One Year on the Road

Silver Falls State Park

We made it. Kate’s last day on the job was Monday the 2nd, and it was a long one. We’d scheduled our journey to start with a nearby campout with friends on Friday, so that gave us three and a half days to wrap up what rightfully should take a week.

An empty sewing room. What a feat!

An empty sewing room. What a feat!

Those few days were a marathon of last-minutes. Emptying and cleaning the fridge, freezer, and pantry. (Pressing food stuffs on every friend who dropped by.) Tucking the Saab to bed in our friends’ carport and the truck in the neighbor’s carport. Clearing out the garage. Completing an inventory list of everything left behind, and detailed instructions for the renters (soon, I hope), making extra keys, turning in Comcast equipment.

It was 6:00 pm before we finally rolled away on Friday, Honda behind us, into the sunset, madly waving goodbye to our best-neighbor-friends, Kathleen and Madison. One hour on a dusky I-5, then one more hour on a curvy, hilly road, watching the full moon rise giant over the hills. At last, our campsite, with Anita and Hilary welcoming us with hugs, wine, and dinner.

Our campsite.

We were almost too exhausted to breathe. But we could smile. And bed never felt so good.

Silver Falls is known for its spectacular waterfalls. After breakfast, Anita and Hilary were eager to get take the 9-mile loop to view 10 of the falls. When they invited us, we could only laugh. Our bodies already ache so much we feel a decade older than when we first hatched this plan.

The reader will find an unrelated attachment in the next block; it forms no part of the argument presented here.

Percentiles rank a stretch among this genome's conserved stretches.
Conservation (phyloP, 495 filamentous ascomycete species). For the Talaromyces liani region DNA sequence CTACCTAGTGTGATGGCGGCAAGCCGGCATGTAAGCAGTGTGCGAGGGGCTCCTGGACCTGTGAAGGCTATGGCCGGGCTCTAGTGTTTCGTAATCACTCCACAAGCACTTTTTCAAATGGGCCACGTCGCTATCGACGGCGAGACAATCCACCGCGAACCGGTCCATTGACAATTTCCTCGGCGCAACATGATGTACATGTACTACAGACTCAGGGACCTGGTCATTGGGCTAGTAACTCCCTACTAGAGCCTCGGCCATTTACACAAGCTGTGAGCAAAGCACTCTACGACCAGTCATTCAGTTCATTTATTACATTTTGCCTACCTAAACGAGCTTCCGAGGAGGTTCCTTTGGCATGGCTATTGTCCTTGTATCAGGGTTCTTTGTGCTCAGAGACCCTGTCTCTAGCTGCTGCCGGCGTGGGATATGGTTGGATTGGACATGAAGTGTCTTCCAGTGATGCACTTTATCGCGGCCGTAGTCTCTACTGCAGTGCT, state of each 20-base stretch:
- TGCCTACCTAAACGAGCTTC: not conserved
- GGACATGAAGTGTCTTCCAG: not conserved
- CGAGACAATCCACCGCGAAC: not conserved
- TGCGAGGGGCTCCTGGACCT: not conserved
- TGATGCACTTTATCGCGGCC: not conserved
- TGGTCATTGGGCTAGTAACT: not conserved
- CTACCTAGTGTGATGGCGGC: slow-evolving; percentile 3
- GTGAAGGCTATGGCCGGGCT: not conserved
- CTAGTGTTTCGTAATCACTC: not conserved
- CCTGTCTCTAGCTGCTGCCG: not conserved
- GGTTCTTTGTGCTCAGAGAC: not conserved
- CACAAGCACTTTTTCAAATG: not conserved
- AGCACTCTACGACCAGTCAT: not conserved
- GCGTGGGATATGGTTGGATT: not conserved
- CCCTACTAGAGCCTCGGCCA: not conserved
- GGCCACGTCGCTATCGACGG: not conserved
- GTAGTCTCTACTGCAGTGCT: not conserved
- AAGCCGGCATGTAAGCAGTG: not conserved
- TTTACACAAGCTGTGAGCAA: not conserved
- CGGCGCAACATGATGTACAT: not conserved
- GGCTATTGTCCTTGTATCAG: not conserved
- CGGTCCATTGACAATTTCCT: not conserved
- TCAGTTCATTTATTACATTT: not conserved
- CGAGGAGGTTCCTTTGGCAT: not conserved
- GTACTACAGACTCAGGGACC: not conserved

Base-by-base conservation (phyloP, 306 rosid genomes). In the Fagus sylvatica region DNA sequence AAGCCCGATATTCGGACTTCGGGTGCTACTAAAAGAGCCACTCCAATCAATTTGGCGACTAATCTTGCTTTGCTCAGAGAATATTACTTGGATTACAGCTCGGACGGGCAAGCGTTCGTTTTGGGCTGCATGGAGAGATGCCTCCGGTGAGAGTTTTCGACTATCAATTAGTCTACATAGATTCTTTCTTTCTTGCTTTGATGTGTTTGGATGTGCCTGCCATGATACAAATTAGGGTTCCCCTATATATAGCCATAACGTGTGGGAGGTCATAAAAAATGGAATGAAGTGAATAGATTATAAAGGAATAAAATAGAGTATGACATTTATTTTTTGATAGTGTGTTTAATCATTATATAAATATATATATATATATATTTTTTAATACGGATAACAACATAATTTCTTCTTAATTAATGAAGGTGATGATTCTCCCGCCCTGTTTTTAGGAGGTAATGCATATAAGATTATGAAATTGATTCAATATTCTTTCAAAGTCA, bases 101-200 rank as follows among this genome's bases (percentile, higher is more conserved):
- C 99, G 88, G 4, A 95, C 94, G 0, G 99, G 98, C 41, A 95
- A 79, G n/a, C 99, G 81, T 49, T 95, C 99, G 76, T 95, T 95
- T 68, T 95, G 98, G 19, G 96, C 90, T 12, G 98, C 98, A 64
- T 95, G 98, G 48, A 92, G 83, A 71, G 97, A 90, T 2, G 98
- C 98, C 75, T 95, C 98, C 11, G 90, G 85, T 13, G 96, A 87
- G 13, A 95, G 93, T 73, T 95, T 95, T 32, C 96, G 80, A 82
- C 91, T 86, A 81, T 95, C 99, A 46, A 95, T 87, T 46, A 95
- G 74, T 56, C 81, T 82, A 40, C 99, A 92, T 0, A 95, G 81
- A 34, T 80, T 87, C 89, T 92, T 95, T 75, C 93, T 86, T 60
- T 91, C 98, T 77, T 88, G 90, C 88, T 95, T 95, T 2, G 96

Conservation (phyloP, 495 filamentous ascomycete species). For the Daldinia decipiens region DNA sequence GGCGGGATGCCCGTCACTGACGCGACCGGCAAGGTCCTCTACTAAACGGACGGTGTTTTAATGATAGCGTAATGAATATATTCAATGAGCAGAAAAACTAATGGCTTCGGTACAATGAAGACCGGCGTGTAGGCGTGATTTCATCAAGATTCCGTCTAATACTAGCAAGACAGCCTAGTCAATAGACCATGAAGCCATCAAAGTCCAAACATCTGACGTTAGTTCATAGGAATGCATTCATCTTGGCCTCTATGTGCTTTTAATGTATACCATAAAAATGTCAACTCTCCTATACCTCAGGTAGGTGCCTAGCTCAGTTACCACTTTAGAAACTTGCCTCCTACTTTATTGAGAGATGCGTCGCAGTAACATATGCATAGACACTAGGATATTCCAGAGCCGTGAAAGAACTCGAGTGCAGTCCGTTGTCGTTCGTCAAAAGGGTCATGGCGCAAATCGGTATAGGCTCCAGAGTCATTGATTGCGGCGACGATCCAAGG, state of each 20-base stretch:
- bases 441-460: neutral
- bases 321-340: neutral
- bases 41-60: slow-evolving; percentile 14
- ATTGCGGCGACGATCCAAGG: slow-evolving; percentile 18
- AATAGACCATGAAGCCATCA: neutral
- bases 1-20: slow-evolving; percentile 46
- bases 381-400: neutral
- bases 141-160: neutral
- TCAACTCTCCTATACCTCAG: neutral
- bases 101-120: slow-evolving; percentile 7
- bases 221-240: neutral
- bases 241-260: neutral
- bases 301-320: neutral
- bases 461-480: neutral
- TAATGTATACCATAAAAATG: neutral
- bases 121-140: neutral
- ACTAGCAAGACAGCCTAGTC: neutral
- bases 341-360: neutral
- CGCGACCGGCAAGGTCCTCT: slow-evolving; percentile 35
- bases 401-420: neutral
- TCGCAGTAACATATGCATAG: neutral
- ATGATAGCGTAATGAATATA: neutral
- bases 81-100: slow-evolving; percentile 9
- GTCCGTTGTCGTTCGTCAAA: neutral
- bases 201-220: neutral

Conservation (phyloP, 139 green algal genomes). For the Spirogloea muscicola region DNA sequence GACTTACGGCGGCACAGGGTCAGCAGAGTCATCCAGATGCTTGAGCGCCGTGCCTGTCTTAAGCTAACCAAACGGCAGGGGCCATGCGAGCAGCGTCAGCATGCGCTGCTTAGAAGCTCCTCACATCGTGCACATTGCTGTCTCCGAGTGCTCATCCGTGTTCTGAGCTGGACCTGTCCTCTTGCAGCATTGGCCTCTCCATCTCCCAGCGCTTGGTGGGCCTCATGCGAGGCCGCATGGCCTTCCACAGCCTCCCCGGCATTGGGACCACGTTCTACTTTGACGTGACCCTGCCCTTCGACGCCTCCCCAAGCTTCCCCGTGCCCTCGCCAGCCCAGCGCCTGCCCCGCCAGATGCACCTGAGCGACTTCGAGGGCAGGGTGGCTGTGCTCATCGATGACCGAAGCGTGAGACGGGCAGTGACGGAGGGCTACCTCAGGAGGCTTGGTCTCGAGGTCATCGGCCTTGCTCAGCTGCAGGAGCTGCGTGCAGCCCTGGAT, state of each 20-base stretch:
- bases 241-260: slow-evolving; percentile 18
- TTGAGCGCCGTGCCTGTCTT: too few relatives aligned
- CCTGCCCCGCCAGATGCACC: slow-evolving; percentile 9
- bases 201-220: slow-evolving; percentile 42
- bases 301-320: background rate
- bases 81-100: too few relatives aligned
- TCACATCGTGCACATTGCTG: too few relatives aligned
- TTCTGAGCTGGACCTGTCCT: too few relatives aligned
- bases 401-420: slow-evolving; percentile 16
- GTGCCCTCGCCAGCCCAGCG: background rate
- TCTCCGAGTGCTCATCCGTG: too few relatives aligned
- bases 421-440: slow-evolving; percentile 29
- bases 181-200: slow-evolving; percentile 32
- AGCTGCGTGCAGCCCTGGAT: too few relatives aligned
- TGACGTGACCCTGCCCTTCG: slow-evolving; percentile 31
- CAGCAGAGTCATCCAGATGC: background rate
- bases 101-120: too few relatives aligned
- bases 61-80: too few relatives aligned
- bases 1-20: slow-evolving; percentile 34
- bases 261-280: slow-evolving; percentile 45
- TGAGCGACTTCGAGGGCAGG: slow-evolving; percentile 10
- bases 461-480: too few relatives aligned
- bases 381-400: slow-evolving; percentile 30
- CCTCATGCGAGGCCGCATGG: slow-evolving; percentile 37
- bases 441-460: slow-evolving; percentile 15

We stayed behind and rested, then tried to make sense of some of the jumbled boxes and bags we’d thrown in at the last minute. It was a spectacularly warm and sunny day for March, and just sitting in the sunshine was heavenly.

The path behind the falls.

You can’t camp at Silver Falls, though, and not even see one waterfall. So mid-afternoon, Kate and I dragged ourselves out of our camp chairs and hiked to the first fall on the loop. That first one, South Falls, if my favorite anyway, because the path takes you behind the falls.

Dinner was manicotti, which I had made and frozen days earlier in an early insomnia morning, preceded by a champagne toast to Bessie and wherever she will take us. We capped off the evening with some games, then fell into our wonderfully comfy bed, thinking this is all right. This is something we can do for a year.

I’m still a little stunned to be here. We are actually doing this. We have emptied our house and left it behind. We are actually living in Bessie for a year.

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